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Discussion Starter · #1 ·
After snapping the cable on my HF winch and then running a frayed piece in my finger repairing it, I decided to replace the whole thing with a 5000lb tow strap I had lying around. Sunk 5(overkill) short self tapping screws in the drum to secure it, it's about 10 feet long so I can still pull on whatever I need to.






The problem I'm having now is the winch doesn't want to hold a load very well, it still pulls great it just wants to slowly lower the blade when there is pressure on it. I had plans for a clamshell in the future and this will cause a problem. Is there anything that can be done(short of rebuilding it) to help this? It was a cheap winch and that may just be the nature of the beast with these. I will probably upgrade winches before I spend to much time and effort on this one.

Any thoughts?
 

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If I had to guess, I'd say that's the nylon stretching under load, over time (even the short time it's holding the load). These straps often say that they are not designed for lifting.

Mike
 

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You're pulling at a bad angle. Make a vertical frame up from your winch about a foot or so and put a roller on top to protect the strap. It may not totally cure the problem, but it should help with the 2 sharp turns to act as a buckshee braking system, and you will be pulling at an angle that will lessen the load trying to unwind the winch.

Just because the power is available to pull a load at a wierd angle doesn't mean that you should do it that way. Winches aren't meant to hold a load suspended and you have to work around that fact to make it easy for them.
 

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I would say it is the strap. When you let the blade down and you get a little slack in the strap, the slack goes way down into the wraps and when you lift up the blade, the strap will not tighten as well as a cable does but with weight on it, over time it will tighten up, which results in the load dropping. Just my theory.:fing32:
 

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"One Man's Trash"
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Ok, it's easy enough to see who is right on this one. With the winch all the way up put a witness mark on the drum and frame. After it goes down check the marks to see if the drum moved or not.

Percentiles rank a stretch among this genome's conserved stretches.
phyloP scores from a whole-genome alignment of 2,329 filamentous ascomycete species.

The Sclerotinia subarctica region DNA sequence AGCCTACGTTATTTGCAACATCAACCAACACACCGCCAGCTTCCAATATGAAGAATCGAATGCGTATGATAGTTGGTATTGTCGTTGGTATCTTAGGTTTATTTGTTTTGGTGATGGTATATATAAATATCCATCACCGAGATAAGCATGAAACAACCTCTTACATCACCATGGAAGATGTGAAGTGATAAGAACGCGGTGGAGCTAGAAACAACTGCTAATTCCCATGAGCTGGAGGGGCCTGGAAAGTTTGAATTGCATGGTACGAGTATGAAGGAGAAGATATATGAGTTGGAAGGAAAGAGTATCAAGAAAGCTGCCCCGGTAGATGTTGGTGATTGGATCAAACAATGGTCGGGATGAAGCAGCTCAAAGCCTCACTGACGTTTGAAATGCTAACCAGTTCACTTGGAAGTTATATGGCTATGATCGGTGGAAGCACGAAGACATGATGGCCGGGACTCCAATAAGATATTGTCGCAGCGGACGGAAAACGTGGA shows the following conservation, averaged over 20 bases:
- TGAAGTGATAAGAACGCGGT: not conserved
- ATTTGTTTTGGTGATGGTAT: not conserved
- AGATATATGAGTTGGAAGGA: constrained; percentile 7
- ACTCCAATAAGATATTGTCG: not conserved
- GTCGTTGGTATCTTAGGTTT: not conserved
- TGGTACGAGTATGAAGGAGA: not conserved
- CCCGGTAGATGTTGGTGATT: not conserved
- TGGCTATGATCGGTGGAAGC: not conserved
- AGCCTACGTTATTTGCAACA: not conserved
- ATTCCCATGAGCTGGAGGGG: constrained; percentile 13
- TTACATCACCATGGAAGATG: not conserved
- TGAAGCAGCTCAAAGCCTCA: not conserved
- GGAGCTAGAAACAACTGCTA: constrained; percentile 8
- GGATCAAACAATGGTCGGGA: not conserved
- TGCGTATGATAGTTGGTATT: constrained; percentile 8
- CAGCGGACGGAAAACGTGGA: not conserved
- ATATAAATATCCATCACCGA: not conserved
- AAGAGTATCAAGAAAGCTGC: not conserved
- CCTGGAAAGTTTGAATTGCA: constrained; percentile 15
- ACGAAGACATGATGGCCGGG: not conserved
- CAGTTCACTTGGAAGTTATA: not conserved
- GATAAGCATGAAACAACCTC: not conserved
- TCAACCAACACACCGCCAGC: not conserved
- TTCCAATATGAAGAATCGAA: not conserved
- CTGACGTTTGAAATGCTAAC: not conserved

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Ok, it's easy enough to see who is right on this one. With the winch all the way up put a witness mark on the drum and frame. After it goes down check the marks to see if the drum moved or not.
Excellent idea!

There will be some stretch involved either way, but there will be less stretch with the higher lift point due to less force being applied.
 

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Mount 2 more pieces of angle iron to the fairlead mount and move the fairlead up. It may give a better set of angles for the strap to work with. And with it pulling up and down you should not have to add any supports or gussets. It will give it a better 2 to 1 ratio and not have to pull the strap so tight to make the blade move either up or down.
 

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Discussion Starter · #9 ·
Well I can tell you guys that it's not the strap stretching, it's definatly the drum on the winch backing out, I can both hear and SEE it. Secondly about the angle of the pull, I debated on that myself. I may try another approach but did not want to put to much up or down force on the winch bracket, that's why I tried to go with more of a straight line pull.
 

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Well I can tell you guys that it's not the strap stretching, it's definatly the drum on the winch backing out, I can both hear and SEE it. Secondly about the angle of the pull, I debated on that myself. I may try another approach but did not want to put to much up or down force on the winch bracket, that's why I tried to go with more of a straight line pull.
It's a blade. There's not that much force involved in lifting it straight up. At the angle you're currently working from, the force required is almost doubled. As a bonus you are applying all of that extra force to the rear mount of the plow harness so that it is constantly under load, not just when you're pushing something.
 
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